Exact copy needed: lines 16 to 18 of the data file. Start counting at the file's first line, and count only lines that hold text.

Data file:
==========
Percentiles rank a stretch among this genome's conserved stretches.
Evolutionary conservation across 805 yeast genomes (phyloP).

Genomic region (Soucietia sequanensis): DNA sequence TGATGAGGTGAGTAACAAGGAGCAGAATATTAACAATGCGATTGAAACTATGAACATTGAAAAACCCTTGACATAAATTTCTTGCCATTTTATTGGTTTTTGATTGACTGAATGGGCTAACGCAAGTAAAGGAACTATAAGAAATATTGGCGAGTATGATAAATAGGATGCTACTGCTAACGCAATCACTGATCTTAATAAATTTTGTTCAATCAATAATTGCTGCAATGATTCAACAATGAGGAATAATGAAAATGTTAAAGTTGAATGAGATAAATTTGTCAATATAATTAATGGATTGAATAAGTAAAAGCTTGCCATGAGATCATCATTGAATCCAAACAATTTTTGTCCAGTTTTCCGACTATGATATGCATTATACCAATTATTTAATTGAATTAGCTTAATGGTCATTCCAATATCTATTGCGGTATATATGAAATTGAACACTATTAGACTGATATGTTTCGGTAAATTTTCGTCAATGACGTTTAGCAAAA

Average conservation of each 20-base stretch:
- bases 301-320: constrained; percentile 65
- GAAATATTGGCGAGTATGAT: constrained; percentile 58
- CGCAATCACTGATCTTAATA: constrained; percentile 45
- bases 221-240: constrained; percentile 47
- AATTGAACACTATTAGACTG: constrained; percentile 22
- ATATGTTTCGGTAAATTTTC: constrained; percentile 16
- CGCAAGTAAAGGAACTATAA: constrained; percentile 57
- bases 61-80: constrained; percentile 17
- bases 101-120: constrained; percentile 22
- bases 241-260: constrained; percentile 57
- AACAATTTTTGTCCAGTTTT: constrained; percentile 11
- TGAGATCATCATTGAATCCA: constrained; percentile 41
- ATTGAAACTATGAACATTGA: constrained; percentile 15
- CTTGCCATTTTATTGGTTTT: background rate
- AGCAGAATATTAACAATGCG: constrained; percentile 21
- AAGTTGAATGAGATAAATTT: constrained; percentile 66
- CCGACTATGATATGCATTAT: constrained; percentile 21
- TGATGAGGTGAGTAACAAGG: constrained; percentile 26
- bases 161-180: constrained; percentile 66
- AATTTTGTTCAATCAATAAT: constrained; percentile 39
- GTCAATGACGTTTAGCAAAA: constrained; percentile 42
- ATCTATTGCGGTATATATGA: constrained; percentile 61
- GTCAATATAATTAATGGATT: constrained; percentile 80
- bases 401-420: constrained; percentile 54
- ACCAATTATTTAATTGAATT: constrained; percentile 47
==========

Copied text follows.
- TGAGATCATCATTGAATCCA: constrained; percentile 41
- ATTGAAACTATGAACATTGA: constrained; percentile 15
- CTTGCCATTTTATTGGTTTT: background rate